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LJ Idol: Trolley Problem

Ain't that enough?
I turned your dreams into lightning
Ain't that enough?
I held the world back for you
Ain't that enough?
I loved you past the point of dyin'
Ain't that enough
Of me
For you?
Melissa Etheridge

No one who loves you will ever require that you annihilate yourself to prove your love.

I need you to repeat that to yourself until you believe it.

We live in a culture that feeds us narratives, from the time we are small, that equate love with self-sacrifice. If we truly love someone, if we truly love some, there is nothing we won't give them. Nothing we won't do for them. Nothing we won't give up for them. We learn pratically from the cradle that love is on some level about pain, that real love, passionate love, is filled with equal parts agony and ecstasy. That part of loving is fighting with and for the person that has our heart. That we endure bad times, no matter how bad, because the good times are so good. That part of romantic love, if it be truly love, is drama and suffering and sleepless nights.

This is all a lie, and it's a set up.

Because it convinces us -- and especially women and femmes, though no one is immune -- that we don't have the right to put the brakes on, to say NO, to set a boundary. Because who would object to what are clearly the signs of deep, passionate love? Who in their right mind would relinquish passion for safety, would give up our chance at a fairytale ending just because things get a little scary?

And then by the time we think we might, just might, have the right to say NO, things have gotten so scary that we're scared to say NO. We're too scared of what might happen, of what people might say, of how we will survive. And so we don't say NO, even if we also stop saying YES.

And it is in this way that we start losing pieces of ourselves, little by little. We become smaller. And the smaller we become, the smaller we are expected to make ourselves. If you loved me you would. We internalize it. If we really loved him, we would. We would fold up all the dreams we have that don't fit with his vision of what a wife should be, put them in lavender, try not think about them. We would hold our tongues and keep our opinions behind our teeth, if we feared for a moment they might upset him. We would stay silent or, even better, smile and laugh when he makes a joke at our expense, all the time shrinking deeper and deeper inside ourselves, determined to take up as little space as possible. We would learn to accept that what we are being given, what we are being told is love, is the best we will ever get. We would be grateful for the attention, for the security. We would be grateful that it isn't worse.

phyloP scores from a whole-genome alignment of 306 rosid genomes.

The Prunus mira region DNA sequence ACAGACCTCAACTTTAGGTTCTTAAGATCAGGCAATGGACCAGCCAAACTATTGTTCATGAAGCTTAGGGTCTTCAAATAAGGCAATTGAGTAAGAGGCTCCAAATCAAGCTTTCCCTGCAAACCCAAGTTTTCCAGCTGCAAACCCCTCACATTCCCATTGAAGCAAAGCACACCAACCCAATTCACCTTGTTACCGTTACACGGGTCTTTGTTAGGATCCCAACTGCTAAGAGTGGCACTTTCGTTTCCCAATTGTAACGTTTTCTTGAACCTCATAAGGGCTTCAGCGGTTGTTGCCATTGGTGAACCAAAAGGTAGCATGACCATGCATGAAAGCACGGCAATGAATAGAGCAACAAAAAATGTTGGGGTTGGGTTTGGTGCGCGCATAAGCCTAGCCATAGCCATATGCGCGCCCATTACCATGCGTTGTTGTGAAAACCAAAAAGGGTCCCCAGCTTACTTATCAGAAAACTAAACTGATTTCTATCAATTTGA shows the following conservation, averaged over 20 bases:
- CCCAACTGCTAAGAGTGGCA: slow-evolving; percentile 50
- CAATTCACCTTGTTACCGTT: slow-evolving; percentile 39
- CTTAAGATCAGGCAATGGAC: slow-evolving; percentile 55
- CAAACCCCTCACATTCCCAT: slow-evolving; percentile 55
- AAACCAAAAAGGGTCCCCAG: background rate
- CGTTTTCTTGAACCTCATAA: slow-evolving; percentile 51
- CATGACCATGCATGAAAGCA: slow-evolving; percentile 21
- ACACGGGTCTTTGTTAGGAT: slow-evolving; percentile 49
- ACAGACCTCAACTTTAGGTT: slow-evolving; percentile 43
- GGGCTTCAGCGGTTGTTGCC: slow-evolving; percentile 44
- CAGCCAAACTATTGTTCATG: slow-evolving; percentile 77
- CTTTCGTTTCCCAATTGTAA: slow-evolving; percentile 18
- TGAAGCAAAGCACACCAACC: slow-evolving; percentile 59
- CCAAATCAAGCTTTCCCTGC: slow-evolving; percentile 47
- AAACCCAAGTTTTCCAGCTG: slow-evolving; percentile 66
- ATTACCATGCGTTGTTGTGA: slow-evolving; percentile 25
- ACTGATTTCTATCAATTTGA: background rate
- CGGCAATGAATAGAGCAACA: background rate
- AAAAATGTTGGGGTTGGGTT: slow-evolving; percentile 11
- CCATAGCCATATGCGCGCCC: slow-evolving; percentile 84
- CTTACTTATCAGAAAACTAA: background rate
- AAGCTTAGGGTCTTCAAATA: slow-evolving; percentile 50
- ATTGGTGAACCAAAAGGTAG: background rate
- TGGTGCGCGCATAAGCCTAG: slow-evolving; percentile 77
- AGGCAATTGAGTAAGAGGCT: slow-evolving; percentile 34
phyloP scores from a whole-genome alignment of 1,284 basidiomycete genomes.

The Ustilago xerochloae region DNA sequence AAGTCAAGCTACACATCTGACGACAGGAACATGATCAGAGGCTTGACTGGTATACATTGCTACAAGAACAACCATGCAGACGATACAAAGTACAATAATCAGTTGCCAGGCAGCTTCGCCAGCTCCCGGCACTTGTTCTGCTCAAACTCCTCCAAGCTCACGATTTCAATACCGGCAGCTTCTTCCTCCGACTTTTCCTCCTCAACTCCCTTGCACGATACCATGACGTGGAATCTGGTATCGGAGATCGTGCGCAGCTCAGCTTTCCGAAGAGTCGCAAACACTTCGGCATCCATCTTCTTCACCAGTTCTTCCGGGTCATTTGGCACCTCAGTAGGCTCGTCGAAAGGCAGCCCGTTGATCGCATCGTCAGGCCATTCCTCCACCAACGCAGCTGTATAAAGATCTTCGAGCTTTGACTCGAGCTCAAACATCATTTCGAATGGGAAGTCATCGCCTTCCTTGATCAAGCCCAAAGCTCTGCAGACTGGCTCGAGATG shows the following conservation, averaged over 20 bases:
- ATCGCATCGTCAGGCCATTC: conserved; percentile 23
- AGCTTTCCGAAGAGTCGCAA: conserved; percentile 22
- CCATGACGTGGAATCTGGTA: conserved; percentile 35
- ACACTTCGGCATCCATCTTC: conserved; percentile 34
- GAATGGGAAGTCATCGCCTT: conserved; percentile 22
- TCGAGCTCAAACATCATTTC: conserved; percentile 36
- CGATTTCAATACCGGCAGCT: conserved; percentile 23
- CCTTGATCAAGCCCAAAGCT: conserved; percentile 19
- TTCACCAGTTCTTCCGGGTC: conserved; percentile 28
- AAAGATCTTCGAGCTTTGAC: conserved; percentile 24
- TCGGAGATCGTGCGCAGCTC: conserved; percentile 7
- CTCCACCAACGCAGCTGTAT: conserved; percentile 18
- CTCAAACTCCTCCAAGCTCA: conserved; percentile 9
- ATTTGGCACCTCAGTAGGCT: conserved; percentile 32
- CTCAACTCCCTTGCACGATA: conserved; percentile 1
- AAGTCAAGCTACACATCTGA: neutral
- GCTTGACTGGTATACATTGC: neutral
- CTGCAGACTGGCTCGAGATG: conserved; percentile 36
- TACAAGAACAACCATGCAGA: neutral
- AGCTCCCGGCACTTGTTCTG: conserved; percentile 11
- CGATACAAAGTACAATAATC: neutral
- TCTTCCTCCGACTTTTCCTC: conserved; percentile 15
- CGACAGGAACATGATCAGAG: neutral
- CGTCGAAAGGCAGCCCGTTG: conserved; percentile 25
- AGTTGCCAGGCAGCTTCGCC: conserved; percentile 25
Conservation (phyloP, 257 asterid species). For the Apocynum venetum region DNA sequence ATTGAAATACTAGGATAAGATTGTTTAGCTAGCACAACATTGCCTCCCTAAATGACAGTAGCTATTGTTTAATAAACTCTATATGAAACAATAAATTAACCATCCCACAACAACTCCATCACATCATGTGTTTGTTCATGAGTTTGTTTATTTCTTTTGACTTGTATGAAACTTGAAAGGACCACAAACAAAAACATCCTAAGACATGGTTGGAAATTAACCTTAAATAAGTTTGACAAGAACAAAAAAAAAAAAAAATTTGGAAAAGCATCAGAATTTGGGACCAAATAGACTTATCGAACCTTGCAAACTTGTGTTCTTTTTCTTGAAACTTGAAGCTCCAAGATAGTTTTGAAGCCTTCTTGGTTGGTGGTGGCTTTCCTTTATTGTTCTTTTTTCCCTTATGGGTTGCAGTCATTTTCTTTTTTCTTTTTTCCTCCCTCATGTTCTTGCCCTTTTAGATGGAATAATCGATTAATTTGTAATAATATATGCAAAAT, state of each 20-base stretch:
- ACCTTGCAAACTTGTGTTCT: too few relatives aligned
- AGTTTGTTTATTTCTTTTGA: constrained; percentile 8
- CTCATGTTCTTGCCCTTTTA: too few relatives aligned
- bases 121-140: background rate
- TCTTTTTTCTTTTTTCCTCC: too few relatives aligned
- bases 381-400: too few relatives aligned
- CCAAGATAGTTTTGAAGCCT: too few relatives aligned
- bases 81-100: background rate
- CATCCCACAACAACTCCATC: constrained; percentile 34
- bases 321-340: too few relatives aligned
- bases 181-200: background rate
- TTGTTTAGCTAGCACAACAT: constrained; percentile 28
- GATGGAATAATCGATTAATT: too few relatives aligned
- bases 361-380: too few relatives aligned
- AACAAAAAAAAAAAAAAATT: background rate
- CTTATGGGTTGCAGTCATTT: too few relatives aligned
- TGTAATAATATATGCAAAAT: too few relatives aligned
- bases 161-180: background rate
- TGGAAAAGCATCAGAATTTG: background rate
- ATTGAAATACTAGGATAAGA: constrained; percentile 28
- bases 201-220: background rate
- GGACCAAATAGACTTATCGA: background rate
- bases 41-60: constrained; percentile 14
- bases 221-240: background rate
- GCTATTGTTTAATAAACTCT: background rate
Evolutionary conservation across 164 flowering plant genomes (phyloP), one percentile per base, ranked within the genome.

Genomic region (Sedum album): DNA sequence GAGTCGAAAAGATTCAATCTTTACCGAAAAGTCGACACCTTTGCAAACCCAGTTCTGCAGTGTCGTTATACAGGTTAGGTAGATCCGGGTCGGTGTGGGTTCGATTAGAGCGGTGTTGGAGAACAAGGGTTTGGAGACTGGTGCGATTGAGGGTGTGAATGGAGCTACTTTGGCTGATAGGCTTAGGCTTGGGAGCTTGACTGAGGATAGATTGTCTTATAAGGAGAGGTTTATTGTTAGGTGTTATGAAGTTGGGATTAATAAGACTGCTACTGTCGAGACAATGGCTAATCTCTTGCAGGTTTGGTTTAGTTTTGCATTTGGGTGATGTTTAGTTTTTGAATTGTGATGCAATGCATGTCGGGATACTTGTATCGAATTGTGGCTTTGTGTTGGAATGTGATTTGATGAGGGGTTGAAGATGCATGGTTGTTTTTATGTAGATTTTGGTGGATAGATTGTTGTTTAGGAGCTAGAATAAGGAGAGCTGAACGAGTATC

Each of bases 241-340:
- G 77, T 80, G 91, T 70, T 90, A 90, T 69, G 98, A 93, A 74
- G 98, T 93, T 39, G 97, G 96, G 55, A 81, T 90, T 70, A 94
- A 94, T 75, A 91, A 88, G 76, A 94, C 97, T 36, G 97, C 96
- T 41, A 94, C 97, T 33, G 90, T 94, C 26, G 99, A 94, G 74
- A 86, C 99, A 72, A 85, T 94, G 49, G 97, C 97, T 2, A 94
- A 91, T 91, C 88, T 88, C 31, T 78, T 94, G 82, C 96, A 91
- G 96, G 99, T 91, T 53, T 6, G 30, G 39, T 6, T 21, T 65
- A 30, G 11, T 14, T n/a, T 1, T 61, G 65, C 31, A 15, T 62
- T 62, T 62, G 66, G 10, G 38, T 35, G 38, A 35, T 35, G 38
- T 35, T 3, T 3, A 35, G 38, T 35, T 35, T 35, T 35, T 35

The thing about it is that it's so fucking insidious. We are not stupid. We've taken the classes, read the articles on dating violence in Cosmo, watched the Oprah episodes. We know the red flags. But that's not how real life works most of the time. No. Rather, we find ourselves chipped away, little by little, piece by piece. We give ourselves away, and we convince ourselves are doing it for love. We convince ourselves that if we were just enough, if we were just enough
-- enough of what, we never seem to say -- that we'll get our fairytale ending, our fade out kiss, our happily ever after.

Here's the secret: We'll never be enough. Not because we are inherently lacking or intrisincally flawed. But because no one is enough, can be enough, to fill up the gaping hole in a man like that.

It's the same old trolley problem. You remember the one from philosophy class, right? Only in this case, the crowd of folks unknowingly awaiting death on the first track? That's everything you think you know. It's him. It's the life you've built together. It's everything he told you you should be, if only you loved him. It's everything you've convinced yourself you should be. And  the person strapped to the side track is you.

You can either have your illusions, or you can have yourself.

But you can't have both.

The cost of having his approval, of having the illusion?

It's allowing that speeding trolley to run you over, to destroy you.

And to save yourself? You have to let that illusion crash and burn. You have to be willing to let it all die in a fireball. You have to be willing to love yourself enough to let the you you thought you were supposed to be die.

You have to be willing to let your ideas about what love is, what they told you love is, become ash on the wind.

You will be convinced, as you let that trolley speed right through the center of the life you built, that you will die. You will want to die.

But you will not die.

You will get up off the track, miraculously freed.

Because all that, burning and smoking down the track?

That wasn't love.

Because love doesn't require you to submit to your own destruction.

Because love doesn't ask you to make yourself less than you are just to ensure someone else's comfort.

Because love doesn't require you to set yourself on fire to keep someone else warm.

I know you don't believe me right now.

But you will. When you need to, you will.



Feb. 24th, 2017 11:58 pm (UTC)
A very good and well-written essay with many important life lessons.


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